The War Commission writes:
An A. Hunt, believed to be Private Alfred Hunt of Herringswell died on 30th September 1915 and is buried at the Perth Cemetery East of Ypres near the great communication trench known as the Great Wall of China.
At the end of the year 1915 the 9th Battalion was still in Ypres. They had suffered gas attacks before Christmas but fared better than previously with the proper use of their simple but effective gas masks. In January most of the 9th's casualties were caused by shelling and on the 15th Arundel Goodwin died. He missed what was described as the "welcome change of equipment from leather to webbing".
The 8th Battalion were fighting on the Somme in July 1916. Private Orlando Murton died on the 18th. The battle at this time is described as "at midnight on July 18/19 the brigade was unexpectedly launched at very short notice and with no reconnaissance in a most unenviable counter attack designed to clear the village (Longueval) and wood. By the time the brigade was assembled and the necessary orders had been issued it was already dawn. The 2 miles of open country had to be traversed in broad daylight with every available German gun trained on the assaulting troops". The attackers were described as "they moved forward with courage". The attack was felt to be largely unsuccessful, eventually gaining just 300 yards.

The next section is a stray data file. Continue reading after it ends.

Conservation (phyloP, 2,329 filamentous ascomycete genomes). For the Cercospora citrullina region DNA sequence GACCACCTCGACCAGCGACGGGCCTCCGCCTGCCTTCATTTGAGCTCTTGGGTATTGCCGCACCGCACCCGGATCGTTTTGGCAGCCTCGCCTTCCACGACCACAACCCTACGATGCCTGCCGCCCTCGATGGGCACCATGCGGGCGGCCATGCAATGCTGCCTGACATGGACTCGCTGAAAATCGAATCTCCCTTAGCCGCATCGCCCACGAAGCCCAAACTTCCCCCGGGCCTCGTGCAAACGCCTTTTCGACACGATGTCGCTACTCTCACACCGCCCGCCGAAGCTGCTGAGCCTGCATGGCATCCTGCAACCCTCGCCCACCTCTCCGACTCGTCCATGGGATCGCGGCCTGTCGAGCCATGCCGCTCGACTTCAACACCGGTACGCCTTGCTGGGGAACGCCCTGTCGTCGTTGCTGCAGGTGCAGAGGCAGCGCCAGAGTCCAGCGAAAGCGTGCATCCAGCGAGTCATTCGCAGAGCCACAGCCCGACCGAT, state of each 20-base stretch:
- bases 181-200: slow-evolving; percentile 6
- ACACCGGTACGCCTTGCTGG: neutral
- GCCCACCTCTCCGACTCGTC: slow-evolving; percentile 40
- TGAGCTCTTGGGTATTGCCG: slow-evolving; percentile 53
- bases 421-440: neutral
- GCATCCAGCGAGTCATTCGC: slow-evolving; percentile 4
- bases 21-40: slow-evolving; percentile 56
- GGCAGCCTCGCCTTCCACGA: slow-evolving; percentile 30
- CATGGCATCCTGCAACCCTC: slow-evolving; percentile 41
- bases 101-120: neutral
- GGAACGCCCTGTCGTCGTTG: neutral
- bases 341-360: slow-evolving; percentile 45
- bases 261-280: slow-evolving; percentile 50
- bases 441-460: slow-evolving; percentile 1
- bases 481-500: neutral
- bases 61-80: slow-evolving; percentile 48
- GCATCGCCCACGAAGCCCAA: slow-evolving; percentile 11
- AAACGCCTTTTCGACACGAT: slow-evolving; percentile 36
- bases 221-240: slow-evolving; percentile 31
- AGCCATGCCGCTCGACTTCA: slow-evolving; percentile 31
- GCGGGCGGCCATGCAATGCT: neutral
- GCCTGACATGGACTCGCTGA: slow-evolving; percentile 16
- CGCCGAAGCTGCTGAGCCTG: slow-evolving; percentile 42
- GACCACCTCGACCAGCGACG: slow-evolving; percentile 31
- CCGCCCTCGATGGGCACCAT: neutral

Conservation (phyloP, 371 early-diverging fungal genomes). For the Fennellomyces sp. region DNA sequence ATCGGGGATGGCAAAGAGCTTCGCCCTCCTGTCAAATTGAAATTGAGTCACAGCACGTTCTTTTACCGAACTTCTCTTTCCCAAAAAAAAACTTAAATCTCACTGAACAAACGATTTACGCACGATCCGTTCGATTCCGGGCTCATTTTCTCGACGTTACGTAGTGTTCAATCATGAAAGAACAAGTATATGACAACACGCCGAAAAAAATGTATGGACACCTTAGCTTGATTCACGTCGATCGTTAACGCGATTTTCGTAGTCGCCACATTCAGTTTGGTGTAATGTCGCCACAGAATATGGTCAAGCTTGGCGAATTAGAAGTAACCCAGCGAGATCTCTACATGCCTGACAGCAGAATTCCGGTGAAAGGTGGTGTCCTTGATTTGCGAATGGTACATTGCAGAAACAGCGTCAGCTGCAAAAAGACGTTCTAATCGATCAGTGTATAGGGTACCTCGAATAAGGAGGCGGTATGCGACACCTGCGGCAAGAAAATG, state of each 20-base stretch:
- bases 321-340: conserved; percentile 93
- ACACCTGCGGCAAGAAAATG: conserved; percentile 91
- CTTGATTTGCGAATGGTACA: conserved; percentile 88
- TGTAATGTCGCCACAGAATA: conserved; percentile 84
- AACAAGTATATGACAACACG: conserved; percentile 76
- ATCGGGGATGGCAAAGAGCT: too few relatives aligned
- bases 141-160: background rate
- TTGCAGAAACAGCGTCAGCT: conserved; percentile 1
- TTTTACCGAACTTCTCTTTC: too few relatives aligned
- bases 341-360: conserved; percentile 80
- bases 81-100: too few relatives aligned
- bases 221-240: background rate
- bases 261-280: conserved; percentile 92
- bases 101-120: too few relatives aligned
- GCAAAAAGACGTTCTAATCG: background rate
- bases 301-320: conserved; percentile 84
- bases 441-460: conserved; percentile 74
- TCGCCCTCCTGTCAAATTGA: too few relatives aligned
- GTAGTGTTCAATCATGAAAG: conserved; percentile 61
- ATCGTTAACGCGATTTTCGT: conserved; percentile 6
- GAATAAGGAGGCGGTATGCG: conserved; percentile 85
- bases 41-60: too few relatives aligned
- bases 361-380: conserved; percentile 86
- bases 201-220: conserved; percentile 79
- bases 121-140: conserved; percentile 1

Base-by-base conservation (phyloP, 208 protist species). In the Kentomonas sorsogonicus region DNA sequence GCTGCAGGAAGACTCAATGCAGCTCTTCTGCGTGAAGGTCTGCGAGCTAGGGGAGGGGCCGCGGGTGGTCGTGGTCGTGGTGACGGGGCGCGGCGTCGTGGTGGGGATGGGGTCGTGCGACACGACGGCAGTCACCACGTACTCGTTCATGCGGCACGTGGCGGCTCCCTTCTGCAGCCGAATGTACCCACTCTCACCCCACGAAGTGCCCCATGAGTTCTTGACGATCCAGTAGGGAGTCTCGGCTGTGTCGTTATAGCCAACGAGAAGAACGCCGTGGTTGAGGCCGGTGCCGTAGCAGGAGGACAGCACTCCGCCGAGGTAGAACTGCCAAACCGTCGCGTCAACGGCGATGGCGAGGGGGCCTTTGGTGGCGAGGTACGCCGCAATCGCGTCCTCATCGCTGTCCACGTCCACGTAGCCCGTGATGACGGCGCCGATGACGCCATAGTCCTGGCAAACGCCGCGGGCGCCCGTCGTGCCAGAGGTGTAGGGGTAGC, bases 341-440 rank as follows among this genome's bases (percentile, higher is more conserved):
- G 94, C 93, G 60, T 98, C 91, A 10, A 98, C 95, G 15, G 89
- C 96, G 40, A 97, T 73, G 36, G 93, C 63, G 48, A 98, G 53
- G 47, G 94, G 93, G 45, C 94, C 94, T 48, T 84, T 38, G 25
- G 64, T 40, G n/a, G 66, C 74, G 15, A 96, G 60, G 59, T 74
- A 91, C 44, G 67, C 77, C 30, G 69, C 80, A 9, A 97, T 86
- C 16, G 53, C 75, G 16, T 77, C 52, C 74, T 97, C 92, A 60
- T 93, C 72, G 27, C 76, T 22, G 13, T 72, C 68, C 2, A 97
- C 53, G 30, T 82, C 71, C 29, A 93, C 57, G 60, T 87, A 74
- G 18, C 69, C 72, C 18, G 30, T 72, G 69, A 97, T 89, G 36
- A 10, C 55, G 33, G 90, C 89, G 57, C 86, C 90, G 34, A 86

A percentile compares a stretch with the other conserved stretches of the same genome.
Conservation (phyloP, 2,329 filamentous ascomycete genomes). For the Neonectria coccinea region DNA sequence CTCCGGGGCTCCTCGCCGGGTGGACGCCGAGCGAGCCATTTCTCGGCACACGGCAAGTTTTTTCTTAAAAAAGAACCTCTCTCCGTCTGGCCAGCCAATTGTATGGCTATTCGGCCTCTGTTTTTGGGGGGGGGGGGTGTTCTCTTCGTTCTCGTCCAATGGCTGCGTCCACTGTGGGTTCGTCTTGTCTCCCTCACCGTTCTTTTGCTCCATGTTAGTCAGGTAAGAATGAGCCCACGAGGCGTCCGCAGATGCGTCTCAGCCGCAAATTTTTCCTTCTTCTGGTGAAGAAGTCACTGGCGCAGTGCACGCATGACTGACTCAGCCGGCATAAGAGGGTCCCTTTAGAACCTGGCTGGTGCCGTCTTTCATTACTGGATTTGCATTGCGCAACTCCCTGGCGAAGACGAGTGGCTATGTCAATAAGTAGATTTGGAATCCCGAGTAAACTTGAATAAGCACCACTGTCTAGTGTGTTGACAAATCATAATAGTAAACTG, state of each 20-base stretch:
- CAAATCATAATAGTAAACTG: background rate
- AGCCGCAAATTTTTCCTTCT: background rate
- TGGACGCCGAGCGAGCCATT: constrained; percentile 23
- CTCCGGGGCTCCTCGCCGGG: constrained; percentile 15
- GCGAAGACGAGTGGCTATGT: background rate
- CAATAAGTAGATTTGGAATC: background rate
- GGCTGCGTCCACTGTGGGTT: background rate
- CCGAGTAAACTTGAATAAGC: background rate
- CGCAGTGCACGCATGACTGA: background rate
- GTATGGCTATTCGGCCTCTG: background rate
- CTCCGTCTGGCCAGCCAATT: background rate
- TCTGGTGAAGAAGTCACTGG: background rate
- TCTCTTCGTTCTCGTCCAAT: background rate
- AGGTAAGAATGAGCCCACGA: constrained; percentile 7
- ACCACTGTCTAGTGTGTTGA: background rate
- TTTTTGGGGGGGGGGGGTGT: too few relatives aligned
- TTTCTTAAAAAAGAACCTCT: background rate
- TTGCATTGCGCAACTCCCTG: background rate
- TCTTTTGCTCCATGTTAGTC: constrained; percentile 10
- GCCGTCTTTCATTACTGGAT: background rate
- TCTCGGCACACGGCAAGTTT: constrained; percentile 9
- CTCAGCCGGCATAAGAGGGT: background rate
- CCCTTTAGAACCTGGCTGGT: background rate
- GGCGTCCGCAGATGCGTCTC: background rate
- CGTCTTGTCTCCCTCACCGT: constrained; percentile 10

The 2nd Battalion was also involved in the renewed attacks on Longueval and Delville wood. "The 2 Suffolk companies in the forward line moved in double lines of platoons with a front of 140 yards each". Private Percy Sparkes died on the 20th July following "much bitter fighting which, though indecisive locally, enabled another division to gain a footing".
The War Graves Commission writes the following
The end of March 1918 saw a great German Offensive in the Sensee Valley. The hill where Private Edwin Frost is buried had been captured by the Cavalry Corps in October 1914 and was held throughout the Battle of the Lys despite the 9th Battalion having to withdraw from their position with heavy casualties. Their new positions continued to see "heavy fighting with the Suffolk Battalions overwhelmed". Both battles saw over 700 casualties, Private Edwin Frost died on the 19th April.
Other Herringswell men who died included Captain Leslie Balance of the Kings Royal Rifles who died at the Somme on 27th September 1916. A church plaque states "whilst performing a dangerous duty for which he had volunteered". And Private Henry Nunn of the 1st Battalion Royal Fusiliers who died 31st March 1917
Information, unless otherwise marked, is taken from Lieutenant Colonel C Murphy. The History of the Suffolk Regiment 1914 - 1927. Hutchinson 1928.